Tag Archives: sari

How to: wear a salwar kameez

The salwar kameez is a tunic, pants and scarf outfit that is worn by a large number of women in India. With the exception of the younger generation in big cities like Bangalore, if the women aren’t wearing saris then they are wearing a salwar.

The suit is worn throughout India, Pakistan, Bangladesh and Afghanistan, and is thought to have originated during the Mongol rule of the area. It is incredibly comfortable in the heat, and very modest.

The suit consists of three different items of clothing:

TOP

Kurta: A tunic with slits on the side to your hips, and can be worn long (shin/knee length) or short (thigh length). The sleeves also vary – from sleeveless, to short sleeve, elbow length or full length sleeve.

Anarkali: A dress-like top, which has a reasonably tight/fitted bodice and then a flared knee/shin length skirt (which is sewn from multiple panels depending on the region it originates from: sometimes as few as 8, or as many as 80.

PANTS

Churidar: similar to leggings, but more loose fitting and longer, with bunching (churis) at the ankle.

Salwar: loose pants fitting pants, with a straight cut leg, ending at the ankle.

Pattiala: baggy loose pants with pleats at the top, so the pants fall like balloons over your legs.

SCARF

Dupatta: scarf/shawl worn around the neck, covering your chest and back over your shoulders. Traditionally this is a huge shawl, quite wide and long. But there is also the shorter, narrower scarf.

Now the salwar kameez can be bought as a set, or as separate items. The trick is to figure out how much colour and pattern you are comfortable with, because it can be quite extreme.

If you are diving in and creating your own ensemble, its important to remember a few rules:

  • Kurtas above the knee are to be worn with loose pants (preferably pattialas)
  • Anarkali and kurtas below the knee can be worn with anything, but look better with churidas
  • It is easiest to start with a single coloured kurta, and then match it with pants with a pattern in a complementary colour
  • The dupatta must match the pants you are wearing first, and then secondly match the kurta
  • Wearing three items all with different patterns can be a disaster, so if you want that much pattern it is best to look for a pre-made set.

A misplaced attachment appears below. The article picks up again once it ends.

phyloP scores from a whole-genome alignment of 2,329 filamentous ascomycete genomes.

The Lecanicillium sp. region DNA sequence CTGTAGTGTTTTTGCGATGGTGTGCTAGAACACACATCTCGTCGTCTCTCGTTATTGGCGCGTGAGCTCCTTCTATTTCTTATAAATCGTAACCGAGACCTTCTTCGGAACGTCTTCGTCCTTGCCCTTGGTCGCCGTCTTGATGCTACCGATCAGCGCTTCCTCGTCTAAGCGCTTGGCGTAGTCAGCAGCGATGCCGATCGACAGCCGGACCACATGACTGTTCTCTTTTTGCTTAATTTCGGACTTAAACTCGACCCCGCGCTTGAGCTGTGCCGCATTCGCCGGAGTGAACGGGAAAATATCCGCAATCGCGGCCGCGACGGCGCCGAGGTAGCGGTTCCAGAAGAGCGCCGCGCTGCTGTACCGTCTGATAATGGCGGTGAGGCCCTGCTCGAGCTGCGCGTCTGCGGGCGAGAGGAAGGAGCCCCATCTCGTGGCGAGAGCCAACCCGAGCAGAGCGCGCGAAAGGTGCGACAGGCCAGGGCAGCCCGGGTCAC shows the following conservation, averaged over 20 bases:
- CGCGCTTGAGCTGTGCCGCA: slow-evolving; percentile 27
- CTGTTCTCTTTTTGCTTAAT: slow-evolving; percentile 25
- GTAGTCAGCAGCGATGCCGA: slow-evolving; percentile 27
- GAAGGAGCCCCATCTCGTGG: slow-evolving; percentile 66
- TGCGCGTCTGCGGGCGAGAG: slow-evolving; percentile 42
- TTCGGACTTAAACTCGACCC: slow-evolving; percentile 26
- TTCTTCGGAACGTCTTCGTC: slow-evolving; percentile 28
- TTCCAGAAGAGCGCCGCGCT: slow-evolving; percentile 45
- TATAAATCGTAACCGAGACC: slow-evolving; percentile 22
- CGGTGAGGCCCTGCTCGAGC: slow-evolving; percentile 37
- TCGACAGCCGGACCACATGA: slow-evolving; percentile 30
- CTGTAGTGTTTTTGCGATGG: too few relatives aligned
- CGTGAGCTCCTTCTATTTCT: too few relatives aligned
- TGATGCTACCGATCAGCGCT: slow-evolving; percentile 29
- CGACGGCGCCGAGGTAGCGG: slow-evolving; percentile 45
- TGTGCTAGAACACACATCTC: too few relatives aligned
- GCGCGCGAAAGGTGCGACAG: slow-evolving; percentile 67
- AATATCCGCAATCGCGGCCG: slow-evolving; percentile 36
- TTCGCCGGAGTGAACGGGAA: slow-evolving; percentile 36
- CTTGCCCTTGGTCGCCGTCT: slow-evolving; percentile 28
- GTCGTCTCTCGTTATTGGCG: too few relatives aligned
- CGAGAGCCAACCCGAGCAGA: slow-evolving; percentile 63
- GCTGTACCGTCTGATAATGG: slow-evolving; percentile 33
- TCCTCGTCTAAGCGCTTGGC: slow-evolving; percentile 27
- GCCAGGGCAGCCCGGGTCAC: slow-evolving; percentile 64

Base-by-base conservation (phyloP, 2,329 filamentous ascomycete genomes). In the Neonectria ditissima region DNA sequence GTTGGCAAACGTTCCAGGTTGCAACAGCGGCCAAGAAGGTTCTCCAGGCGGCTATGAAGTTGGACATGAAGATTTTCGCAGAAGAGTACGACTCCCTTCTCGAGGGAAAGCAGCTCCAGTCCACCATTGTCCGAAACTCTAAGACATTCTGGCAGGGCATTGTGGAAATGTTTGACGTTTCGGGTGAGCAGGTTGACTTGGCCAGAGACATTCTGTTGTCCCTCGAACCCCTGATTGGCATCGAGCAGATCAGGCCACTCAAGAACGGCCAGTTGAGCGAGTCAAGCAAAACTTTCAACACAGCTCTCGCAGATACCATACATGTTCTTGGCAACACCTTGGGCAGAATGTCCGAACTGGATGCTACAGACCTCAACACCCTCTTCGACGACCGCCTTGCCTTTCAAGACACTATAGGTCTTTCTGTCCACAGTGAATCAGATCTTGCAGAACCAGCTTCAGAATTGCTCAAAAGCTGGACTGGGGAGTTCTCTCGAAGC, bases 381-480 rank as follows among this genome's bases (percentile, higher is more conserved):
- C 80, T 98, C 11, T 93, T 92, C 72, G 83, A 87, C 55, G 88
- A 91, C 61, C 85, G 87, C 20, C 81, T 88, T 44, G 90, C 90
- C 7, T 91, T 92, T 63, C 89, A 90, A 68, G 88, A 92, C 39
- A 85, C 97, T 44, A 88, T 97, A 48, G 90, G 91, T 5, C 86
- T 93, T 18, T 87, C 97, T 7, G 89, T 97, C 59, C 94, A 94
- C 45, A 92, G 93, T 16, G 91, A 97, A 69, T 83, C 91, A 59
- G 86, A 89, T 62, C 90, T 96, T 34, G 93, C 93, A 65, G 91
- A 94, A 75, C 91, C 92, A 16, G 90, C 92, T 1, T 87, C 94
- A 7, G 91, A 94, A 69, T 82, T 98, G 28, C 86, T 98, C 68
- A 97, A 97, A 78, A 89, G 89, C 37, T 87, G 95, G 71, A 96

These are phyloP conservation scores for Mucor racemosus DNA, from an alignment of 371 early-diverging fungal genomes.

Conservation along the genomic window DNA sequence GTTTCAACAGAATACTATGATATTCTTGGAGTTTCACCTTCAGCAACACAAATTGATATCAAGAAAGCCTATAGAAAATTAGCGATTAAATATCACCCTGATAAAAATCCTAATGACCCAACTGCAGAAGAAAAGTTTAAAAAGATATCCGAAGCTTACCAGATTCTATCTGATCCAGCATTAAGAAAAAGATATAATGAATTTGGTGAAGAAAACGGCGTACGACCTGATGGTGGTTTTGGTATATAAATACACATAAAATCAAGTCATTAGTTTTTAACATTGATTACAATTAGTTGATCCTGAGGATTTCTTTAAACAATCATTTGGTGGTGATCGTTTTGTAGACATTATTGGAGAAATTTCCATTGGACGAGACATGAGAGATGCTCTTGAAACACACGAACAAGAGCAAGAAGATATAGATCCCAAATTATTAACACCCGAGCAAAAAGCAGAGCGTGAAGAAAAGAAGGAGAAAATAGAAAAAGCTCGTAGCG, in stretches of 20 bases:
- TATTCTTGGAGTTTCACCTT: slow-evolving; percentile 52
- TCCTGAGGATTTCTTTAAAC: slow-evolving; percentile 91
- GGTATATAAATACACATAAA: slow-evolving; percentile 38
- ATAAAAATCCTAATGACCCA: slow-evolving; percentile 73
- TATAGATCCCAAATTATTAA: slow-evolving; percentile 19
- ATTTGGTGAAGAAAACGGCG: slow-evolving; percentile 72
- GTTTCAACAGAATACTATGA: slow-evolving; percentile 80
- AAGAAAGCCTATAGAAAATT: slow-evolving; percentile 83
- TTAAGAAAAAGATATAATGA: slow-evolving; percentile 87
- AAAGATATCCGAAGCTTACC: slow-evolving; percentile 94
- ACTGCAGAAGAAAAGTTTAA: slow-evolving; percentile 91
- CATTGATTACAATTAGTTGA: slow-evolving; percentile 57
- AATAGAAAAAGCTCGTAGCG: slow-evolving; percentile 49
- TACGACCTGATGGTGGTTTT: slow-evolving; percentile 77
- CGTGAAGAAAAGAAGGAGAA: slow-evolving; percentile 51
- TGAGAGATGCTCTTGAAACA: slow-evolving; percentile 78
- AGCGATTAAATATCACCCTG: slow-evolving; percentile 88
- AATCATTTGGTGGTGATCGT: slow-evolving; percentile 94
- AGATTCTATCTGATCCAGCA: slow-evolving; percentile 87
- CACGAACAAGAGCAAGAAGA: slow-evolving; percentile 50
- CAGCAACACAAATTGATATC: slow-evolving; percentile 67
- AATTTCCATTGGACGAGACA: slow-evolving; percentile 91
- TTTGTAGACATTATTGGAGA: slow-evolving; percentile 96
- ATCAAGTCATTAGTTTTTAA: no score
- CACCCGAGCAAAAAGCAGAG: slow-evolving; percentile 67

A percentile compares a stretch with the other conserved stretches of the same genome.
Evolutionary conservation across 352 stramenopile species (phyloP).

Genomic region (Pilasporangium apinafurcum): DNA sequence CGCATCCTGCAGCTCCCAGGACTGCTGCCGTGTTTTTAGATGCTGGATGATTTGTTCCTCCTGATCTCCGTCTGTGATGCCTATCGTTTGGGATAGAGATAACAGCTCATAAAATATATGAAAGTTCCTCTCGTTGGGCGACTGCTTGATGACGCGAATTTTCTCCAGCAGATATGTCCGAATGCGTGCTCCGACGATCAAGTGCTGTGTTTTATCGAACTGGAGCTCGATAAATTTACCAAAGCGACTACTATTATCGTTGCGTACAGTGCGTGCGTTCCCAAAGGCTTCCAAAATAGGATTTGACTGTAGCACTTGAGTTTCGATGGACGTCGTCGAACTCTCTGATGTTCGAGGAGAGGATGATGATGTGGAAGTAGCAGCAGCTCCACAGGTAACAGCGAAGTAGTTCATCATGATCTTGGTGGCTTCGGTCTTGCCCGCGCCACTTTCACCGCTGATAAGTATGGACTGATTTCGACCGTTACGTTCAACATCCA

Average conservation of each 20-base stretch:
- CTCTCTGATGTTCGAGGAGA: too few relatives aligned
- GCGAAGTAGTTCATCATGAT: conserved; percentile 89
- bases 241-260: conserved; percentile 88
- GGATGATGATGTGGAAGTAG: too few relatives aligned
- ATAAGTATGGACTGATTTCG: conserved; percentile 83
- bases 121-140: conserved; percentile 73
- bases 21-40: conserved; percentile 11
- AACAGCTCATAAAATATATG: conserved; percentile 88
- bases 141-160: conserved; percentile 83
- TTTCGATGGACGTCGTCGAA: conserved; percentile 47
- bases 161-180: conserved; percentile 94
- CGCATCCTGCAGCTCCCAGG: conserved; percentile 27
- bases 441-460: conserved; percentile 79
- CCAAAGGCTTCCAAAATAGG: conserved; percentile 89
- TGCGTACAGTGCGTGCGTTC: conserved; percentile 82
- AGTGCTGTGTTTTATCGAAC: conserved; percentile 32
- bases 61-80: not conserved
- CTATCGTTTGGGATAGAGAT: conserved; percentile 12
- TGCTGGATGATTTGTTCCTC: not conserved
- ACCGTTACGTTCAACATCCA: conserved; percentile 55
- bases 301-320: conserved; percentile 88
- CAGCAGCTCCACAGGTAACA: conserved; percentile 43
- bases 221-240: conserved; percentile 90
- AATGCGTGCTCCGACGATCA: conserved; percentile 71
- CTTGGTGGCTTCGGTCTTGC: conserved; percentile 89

Me, wearing a kurta, churrdar and dupatta

Me, wearing a kurta, churrdar and scarf dupatta

It can be a lot of fun experimenting with the different patterns and colours that are avaliable. However it can be very easy to end up with a lot of different items that can only be worn in one or two ways. The most productive shopping expedition I ever had was one where I had a patterned dupatta, and I found two kurta and three pairs of pants that I could wear with it. So that equates to 6 different outfits.

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It is fun.

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Birthday present to myself

Today I went shopping to treat myself for my Birthday on Sunday. Really, I just needed an excuse to buy a sari.

So I talked to some of my friends in Coimbatore, and asked them the shops from which they buy their saris. After getting a few suggestions (as well as detailed instructions on how to find the shops), I headed out on Scooty.

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It is about a half hour drive to the city from where I am currently staying, and when I started Scooty up I remembered that I was pretty much out of petrol. So I stopped off at the local petrol bunk and got my usual: “two oil, one petrol”. The woman at the bunk recognises me now and so I don’t think I really even need to ask anymore.

So after giving my trusty steed some much needed energy, I set off on my adventure. First stop was a shop called Shobika, at the end of Cross Cut Road. This is a one way street, so I had to go around the block a little to reach it. When I parked out front, I took my helmet off and tried to put it in the bike’s seat compartment. But it wouldn’t fit! Usually it does. Thats when I realised I had accidentally taken my host’s helmet instead of mine. I had wondered why it felt bigger than usual on my head.